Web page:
M. ARCH I
urbanism, digital devices, Sidewalk Labs, architecture, data surveillance, physical digital community
Google's Sidewalk Labs claims that its plans for Quayside in Toronto will result in the "most measurable community build from the Internet up" [Dan Doctoroff, CEO Sidewalk Labs]. How can we understand the realities and implications of an urbanism that so radically challenges the current physical and mental relationship between humans and architecture, and architecture and digital devices? This thesis examines the roles of architects when a city and its architecture are planned as a community of digital devices. It explores ways to disrupt and conceptualize Sidewalk Labs' strategy of a community where humans and non-human devices "live" among systems made for high-efficiency and performance, and the devices target the humans as subjects for data surveillance.
The digital community has become as important as the one with human bodies inhabiting actual physical space. In this case, the institution creating the community is a non-spatial network that allows inhabitants to connect socially and transactionally through devices. Apps have replaced architectural typologies.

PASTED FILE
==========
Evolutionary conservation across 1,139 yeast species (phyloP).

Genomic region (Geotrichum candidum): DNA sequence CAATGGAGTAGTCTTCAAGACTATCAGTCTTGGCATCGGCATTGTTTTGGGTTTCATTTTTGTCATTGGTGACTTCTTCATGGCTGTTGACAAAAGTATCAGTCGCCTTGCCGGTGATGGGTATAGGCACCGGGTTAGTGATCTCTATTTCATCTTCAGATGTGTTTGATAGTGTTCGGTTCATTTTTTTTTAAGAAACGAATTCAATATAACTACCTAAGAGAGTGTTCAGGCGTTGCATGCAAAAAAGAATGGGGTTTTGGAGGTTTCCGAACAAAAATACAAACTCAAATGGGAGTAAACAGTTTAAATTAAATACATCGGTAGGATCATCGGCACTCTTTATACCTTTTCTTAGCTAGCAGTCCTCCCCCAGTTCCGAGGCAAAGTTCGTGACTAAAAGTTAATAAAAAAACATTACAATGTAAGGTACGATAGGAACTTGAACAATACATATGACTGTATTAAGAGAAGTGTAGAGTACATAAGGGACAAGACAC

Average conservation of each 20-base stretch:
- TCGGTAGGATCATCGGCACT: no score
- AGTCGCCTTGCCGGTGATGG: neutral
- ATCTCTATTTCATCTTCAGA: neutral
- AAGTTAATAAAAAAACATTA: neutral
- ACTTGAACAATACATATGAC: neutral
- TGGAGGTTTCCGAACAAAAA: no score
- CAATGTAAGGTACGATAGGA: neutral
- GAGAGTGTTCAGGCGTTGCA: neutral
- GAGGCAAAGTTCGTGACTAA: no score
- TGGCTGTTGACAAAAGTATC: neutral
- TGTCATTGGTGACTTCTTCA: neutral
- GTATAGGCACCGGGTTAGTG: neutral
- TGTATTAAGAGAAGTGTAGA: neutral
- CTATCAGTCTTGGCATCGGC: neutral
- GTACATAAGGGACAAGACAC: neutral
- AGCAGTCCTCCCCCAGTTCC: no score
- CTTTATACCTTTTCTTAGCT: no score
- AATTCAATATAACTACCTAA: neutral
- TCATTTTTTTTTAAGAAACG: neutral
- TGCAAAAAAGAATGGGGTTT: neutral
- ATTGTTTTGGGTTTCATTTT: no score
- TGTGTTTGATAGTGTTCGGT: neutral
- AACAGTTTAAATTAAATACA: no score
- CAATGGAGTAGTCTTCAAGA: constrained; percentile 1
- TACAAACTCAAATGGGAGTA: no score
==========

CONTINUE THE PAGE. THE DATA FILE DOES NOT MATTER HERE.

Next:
If Diderot and d'Alembert's "Encyclopedia" can be considered a cornerstone of human enlightenment- what is the iPhone today?Both are created, collected and limited through human knowledge that sees the device as a physical and mental extension of the body. The tool has become a device. It captures the human and creates a digital reality. Architecture here is a blank space to facilitate that. In that world, good internet connections in virtual space are more valued than social interactions in physical space. Architecture now has to accommodate a community for physical digital bodies. How can architects still exist in this environment?
Körber, Katharina Elisa, "EncyclAPPedia: Confronting SideWalkLabs Digital Physical Community" (2019). Architecture Senior Theses. 451.
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